Be sure to control some private time for yourself, your husband, and your children, or just for yourself.  Avoid spending the whole day with your relatives.  Plan on arriving just before dinner, or leaving shortly after. Go for an after-dinner walk, to a church service, or do some sightseeing.  Give the out-of-control person much less opportunity to act out.

2.   Get up and leave, if your relative decides to disregard your boundary.  If you are in the middle of dinner and have no way of cooking for your kids at home, then leave as soon as dinner is over, but this consequence is most effective when done immediately following the offense. 

      You can be honest about why you are leaving.  If you feel that would upset other innocent people, then simply say you suddenly don’t feel very well.  If you have just been criticized, insulted, offended, etc., that will pretty much be the truth.

      Be aware of the tactics the Silent Partner , or enabler, will use to manipulate you into staying longer than you feel comfortable with, such as an insistence on opening gifts after dinner, or Santa Claus having to arrive no earlier than midnight.  The Silent Partner is an expert at dragging things out against the wishes of her captive audience.  She is counting on you not leaving before she has officially declared the festivities over and may even use your children to guilt you into staying longer.  I prepared my children beforehand by informing them that we would be leaving, no matter what , as soon as anything offensive was said or done.  This way, they would not be surprised or overly upset if it actually happened. 

3.    Expect others to pitch in and help, if you are the hostess, and expect them to take their turn at hosting other holidays.  Don’t do it all yourself.  This is what I like to call the ‘Oldest Daughter Syndrome‘, (see My Holiday Deliverance and When Is It Ever Going To Be My Turn  where everything is expected of the oldest daughter (not son!), while nothing is expected of anyone else.  Studies on birth order have shown that the oldest daughter typically shoulders the majority of family responsibilities, the middle child tries to please everyone and be a peace-maker, and the youngest thinks everyone should do for her and she never has to do anything for anyone else.  In most families, these patterns continue throughout adulthood.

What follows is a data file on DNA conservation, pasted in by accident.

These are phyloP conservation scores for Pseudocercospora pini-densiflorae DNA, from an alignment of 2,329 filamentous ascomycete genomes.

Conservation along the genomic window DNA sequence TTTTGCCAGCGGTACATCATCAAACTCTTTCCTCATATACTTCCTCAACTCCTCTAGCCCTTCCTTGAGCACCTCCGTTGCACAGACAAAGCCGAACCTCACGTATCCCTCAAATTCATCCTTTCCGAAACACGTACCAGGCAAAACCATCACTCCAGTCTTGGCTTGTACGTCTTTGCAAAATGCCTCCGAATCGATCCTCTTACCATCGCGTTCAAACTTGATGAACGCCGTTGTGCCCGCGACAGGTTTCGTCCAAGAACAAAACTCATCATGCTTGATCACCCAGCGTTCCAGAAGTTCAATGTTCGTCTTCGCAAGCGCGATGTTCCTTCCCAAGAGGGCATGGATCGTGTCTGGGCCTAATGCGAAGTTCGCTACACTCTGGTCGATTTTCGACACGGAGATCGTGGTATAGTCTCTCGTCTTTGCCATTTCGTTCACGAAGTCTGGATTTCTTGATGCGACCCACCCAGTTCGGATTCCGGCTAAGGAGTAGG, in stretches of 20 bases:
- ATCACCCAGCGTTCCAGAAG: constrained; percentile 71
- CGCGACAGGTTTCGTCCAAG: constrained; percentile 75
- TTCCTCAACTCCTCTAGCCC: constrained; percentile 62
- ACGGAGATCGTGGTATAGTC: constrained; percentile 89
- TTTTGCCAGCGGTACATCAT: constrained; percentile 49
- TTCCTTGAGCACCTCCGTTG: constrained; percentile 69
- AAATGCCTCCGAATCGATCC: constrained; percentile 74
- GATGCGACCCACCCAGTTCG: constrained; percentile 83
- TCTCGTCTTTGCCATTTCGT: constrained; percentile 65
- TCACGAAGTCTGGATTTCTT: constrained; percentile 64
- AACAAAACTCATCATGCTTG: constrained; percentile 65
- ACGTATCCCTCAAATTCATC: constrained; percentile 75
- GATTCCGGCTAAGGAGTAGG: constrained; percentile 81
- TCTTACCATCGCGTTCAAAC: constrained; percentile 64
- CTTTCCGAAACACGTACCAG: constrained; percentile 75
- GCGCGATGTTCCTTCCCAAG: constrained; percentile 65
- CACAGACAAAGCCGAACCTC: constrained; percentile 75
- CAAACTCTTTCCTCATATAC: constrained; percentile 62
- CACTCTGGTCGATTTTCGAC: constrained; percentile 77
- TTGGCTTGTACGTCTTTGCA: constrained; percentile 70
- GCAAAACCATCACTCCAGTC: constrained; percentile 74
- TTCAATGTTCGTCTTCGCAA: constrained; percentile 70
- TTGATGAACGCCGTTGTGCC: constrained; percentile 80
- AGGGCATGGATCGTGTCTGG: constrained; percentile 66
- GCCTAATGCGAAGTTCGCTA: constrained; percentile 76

Of course, there are many exceptions, and while it is not always the oldest daughter, there usually is one good-natured ‘patsy’ in every family who winds up with the bulk of the work and expenses.  All the adults in a family are equals, no one is any less or any more than anyone else.  Not just the fun and relaxation, but the family responsibilities, as well, need to be shared equally among all the adults.

     Insensitive, inconsiderate, thoughtless, self-centered, or selfish relatives will remain so unless you speak up.  Be prepared for a lame excuse, such as ‘I thought you enjoyed doing everything!’  You need to very clearly let your siblings and your parents know that you expect them to do their share, to take turns hosting the holidays at their houses, and to bring a dish and help with the cleanup when the celebration is at your house.

     You need to give them specifics on how they can help you.  You can request that someone who lives out-of-town arrive a couple of days early, to help you cook, clean, and decorate.  You can say, ‘Hey I have an idea!  Let’s start sharing the holidays.  How about me having Thanksgiving this year , and you having Christmas Eve?’, or, around September, you can mention, ‘You know, I had Christmas at my house last year.  It’s your turn this year.  Let me know what kind of dessert you’d like me to bring.’  Notice I’m specific in suggesting a particular type of dish you might contribute.  If you leave it open-ended, as in ‘Let me know what you want me to bring’, or ‘Tell me what I can do to help’, you’re likely to wind up cooking most of the dinner and hauling it to your relative’s house- and it would have been easier to just have the dinner at your house in the first place!